The folks at Google, not surprisingly, have enormous faith in the power of technology. So a group of them set out to see what technology breakthroughs in clean energy will mean to the economy, the environment and the typical American household.
They found good and bad news.
The good: Energy innovation could pay off big, benefiting GDP, jobs, energy security and reducing carbon emissions. It’ll even save homeowners money, over time.
Specifically, as Bill Weihl and Charles Baron write on the Google blog, here are the benefits of energy breakthroughs, when compared with a business as usual scenario. In their parentheses is even better news; those numbers reflect what clean energy technology can do when combined with stronger U.S. policy to promote clean energy and discourage the burning of fossil fuels:
- Grow GDP by over $155 billion/year ($244 billion in our Clean Policy scenario)
- Create over 1.1 million new full-time jobs/year (1.9 million with Clean Policy)
- Reduce household energy costs by over $942/year ($995 with Clean Policy)
- Reduce U.S. oil consumption by over 1.1 billion barrels/year
- Reduce U.S. total carbon emissions by 13% in 2030 (21% with Clean Policy)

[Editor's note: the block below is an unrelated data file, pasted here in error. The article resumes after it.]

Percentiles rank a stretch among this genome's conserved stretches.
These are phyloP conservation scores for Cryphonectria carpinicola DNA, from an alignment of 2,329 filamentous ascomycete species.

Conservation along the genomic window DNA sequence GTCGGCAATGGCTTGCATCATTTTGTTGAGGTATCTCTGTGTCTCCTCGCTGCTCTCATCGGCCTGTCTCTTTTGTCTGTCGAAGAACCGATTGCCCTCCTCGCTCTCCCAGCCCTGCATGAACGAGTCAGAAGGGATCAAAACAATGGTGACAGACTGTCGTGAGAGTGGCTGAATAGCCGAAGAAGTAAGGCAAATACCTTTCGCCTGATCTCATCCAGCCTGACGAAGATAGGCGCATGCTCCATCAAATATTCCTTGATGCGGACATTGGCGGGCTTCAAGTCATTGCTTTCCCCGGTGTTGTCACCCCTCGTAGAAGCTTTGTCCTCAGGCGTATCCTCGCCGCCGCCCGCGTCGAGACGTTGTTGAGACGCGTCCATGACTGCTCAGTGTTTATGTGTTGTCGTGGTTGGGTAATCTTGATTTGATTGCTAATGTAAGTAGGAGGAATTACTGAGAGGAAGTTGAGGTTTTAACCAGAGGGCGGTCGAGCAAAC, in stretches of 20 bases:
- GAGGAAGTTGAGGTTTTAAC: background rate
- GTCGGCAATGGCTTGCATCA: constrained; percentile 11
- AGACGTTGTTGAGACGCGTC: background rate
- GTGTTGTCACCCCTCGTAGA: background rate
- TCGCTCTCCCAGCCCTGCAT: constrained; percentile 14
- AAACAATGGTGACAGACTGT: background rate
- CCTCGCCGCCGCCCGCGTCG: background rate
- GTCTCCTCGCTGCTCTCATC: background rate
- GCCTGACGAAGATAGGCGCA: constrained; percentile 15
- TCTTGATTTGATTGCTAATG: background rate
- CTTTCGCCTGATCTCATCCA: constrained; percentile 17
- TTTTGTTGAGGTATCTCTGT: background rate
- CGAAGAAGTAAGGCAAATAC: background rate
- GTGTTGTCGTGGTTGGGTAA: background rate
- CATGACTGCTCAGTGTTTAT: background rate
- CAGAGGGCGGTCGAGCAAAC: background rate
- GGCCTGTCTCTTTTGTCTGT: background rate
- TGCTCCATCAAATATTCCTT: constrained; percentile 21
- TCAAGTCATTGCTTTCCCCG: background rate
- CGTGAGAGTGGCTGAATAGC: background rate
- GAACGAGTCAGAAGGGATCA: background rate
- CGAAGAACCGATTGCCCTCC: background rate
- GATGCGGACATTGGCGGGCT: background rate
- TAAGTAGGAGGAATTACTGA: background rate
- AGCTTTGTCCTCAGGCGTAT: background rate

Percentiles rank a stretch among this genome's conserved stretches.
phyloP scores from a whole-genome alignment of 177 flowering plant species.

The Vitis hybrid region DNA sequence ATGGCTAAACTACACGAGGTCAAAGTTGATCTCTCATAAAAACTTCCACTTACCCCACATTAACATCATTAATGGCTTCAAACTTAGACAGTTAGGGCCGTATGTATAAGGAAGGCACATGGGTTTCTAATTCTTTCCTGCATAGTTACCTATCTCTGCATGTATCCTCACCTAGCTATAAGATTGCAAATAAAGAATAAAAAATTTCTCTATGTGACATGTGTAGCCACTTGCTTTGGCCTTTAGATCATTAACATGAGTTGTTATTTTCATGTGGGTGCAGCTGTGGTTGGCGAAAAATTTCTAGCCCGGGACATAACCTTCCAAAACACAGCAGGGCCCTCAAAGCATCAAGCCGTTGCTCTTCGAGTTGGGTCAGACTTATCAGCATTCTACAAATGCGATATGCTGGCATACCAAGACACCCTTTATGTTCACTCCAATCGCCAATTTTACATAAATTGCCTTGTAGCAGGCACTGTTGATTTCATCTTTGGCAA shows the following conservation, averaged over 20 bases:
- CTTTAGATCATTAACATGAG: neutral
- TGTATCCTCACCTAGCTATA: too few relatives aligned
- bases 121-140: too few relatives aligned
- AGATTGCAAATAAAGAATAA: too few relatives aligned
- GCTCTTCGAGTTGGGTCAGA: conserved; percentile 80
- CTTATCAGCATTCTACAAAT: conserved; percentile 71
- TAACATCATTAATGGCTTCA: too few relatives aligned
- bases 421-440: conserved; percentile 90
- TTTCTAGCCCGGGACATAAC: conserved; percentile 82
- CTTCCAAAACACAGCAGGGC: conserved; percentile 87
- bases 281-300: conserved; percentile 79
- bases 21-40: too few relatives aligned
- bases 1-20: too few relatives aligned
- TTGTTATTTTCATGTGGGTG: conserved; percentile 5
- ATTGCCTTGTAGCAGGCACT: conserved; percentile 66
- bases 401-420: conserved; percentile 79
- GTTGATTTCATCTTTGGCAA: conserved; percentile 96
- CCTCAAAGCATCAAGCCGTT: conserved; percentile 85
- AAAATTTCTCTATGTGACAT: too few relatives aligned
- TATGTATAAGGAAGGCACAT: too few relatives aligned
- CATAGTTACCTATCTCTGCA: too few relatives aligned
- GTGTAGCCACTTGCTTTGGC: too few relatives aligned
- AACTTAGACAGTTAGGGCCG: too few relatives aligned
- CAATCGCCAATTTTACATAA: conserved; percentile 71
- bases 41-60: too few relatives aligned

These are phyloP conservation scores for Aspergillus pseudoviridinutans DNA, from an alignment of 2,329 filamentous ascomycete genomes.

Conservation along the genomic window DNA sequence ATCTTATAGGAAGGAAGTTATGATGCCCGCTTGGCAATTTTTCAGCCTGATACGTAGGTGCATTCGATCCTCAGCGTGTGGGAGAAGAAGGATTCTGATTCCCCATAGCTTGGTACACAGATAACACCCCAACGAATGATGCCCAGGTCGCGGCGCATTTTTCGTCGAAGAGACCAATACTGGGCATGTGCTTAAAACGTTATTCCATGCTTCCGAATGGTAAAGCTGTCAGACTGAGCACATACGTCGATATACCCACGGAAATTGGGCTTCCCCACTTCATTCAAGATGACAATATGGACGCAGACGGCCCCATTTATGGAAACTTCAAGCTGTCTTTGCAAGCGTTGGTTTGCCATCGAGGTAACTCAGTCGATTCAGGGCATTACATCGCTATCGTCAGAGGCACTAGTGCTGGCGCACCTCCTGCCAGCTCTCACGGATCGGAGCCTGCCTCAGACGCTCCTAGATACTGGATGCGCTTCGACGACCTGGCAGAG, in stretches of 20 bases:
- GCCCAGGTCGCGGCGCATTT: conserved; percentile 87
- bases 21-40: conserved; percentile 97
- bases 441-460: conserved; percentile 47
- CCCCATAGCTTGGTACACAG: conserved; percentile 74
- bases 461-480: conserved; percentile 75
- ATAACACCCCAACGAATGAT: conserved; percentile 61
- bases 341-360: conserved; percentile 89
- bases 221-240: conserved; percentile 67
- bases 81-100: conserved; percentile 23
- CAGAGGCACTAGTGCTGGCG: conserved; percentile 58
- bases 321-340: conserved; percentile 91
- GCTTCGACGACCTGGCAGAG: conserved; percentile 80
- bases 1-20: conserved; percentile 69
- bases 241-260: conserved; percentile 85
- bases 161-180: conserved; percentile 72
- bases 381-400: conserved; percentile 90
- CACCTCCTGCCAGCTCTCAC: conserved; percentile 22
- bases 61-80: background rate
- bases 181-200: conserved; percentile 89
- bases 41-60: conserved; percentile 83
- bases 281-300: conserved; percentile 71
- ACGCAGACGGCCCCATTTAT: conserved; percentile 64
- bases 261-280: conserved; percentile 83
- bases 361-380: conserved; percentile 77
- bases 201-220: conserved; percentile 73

The not-so-good news is the last bullet: Reducing U.S. carbon emission by 13% by 2030, or even 21% under the more favorable clean policy scenario, won’t do much to reduce the threat of catastrophic climate change. The report also found that by 2050, innovation in the modeled technologies alone reduced CO2 emissions by 55% and by 63% when combined with policy. Those are under best-case assumptions.
But, while there’s lots of disagreement about all this, many reputable scientists, using respected climate models, say the world needs to reduce CO2 emissions by 70 to 80% by 2050, and that the U.S. share should be close to 80%. Here’s the argument, as articulated by the Union of Concerned Scientists. [click to continue…]